The COVID-19 outbreak has made it impossible to run in-person participatory workshops, which is challenging for those who use workshops to engage with different groups and run co-design activities, such as design researcher. This challenge is affecting many others, including a national education charity I have been working with as part of my PhD research. The charity supports interactions between school pupils and relatable school alumni in state schools across the UK, enabling vital career guidance, support and mentoring.
The current necessity to take workshops online has prompted me to share a few thoughts. I base this on my experience of co-facilitating two online workshops for design research with very different participants, all of which I did not have the opportunity to meet in-person before the workshop. I have also participated in a couple of training courses for facilitating online workshops, including a fantastic workshop on engaging community groups, facilitated by Eden Project Communities on Moving Community Activity Online.
Design Research Workshops
Workshop 1 – Collaborative workshop for the Interfaces Conference for PhD researchers funded through the AHRC.
75 minutes on Zoom
20+ participants, 5 facilitators from Transformation North West
Aim: Co-create a charter for the future of doctoral research
Workshop 2 – Exploring young people’s views on career support and ideas for improvement in collaboration with the charity
60 minutes on Microsoft Teams
5 participants aged 13
2 facilitators; myself and a careers guidance practitioner from the charity and technical support from another Transformation North West PhD researcher.
The latter will be focused on more in this post, as it was more challenging and perhaps more unusual experience. Both of the online workshops I have delivered are very different therefore I believe it’s important to recognise that one approach does not suit all.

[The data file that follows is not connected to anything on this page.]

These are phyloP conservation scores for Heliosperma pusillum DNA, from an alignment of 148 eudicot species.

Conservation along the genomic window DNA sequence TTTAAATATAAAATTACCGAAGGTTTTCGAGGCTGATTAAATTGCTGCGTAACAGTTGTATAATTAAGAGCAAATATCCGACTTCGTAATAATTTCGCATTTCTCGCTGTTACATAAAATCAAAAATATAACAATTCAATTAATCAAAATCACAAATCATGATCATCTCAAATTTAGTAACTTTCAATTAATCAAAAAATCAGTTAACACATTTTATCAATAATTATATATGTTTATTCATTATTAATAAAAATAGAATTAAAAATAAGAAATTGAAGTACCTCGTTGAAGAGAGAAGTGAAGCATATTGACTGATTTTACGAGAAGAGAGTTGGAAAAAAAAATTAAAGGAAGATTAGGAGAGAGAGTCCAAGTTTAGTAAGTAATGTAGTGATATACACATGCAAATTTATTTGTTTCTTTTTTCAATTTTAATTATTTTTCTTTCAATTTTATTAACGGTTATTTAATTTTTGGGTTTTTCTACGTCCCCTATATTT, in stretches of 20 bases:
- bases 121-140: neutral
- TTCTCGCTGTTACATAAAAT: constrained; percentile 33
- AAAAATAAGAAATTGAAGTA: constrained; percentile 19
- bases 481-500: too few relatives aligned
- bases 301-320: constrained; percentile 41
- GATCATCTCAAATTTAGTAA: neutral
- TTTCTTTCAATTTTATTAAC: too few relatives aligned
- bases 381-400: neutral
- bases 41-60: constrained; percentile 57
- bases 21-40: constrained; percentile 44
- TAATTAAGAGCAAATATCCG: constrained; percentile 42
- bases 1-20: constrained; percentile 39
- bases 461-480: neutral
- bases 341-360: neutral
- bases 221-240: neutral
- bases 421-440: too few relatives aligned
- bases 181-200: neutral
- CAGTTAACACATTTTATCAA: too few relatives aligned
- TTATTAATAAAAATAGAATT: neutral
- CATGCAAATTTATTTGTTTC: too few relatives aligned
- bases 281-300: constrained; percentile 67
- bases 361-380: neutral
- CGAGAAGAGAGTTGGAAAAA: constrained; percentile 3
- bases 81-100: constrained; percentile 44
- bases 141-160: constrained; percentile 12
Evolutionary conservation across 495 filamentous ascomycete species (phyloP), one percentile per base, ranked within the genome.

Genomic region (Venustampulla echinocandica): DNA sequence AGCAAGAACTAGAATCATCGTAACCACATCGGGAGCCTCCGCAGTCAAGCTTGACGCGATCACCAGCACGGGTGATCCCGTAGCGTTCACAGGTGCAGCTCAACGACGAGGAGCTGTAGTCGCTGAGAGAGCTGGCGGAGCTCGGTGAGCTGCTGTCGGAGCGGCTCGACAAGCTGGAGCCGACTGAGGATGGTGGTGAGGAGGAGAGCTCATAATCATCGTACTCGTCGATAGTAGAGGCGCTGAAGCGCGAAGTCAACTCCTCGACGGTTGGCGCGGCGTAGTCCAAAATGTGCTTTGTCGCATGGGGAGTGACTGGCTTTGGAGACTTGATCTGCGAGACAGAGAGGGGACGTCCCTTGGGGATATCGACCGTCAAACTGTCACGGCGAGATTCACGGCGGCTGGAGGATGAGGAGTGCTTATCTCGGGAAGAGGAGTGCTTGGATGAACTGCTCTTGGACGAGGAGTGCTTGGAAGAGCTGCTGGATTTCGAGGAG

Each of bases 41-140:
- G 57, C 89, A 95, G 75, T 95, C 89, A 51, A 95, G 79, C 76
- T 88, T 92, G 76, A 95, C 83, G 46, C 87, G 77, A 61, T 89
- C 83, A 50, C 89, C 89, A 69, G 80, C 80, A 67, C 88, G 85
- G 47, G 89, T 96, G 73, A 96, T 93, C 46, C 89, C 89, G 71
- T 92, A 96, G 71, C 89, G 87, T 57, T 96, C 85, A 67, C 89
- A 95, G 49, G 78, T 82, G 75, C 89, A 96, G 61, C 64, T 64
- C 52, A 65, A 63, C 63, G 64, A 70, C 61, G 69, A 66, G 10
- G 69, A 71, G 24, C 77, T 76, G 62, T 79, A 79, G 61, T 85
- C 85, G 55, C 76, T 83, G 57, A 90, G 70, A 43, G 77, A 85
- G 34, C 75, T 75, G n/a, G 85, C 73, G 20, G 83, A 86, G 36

Preparing for An Online Workshop with Young People
Originally, the charity and I had planned three two-hour in-person creative and interactive workshops to be conducted in the North West of England, exploring school pupil’s ideas for improving interactions with former students. We successfully delivered one in-person workshop before COVID-19 stopped us in our tracks. I decided it was worthwhile trying to run an online version of the workshop, given the confidence I had gained co-delivering the online PhD conference workshop, it was be a learning experience and would enable us to engage with another group of young people on the project. As a result, I had to transform the original plan for the workshop into a format that would work online, with the support of two experts from the charity.
A key part of the original workshop plan was to make a number of topics visual and accessible for everyone participating, such as areas where they would like support in their transition from school to work life. One of the advantages of the visual tools is that it makes it possible for all participants, some of which may have low confidence to contribute their ideas. Myself and the charity experts believed physical activities as well as digital activities would be more engaging for the young people. Therefore, one of the activities from the original workshop; a large timeline style tool for planning steps to reach a future goal, which worked particularly well in its physical form was mailed to each participant before the workshop. It included simple guidelines to support completing the activity in the absence of a facilitator, as well as coloured pens and stickers.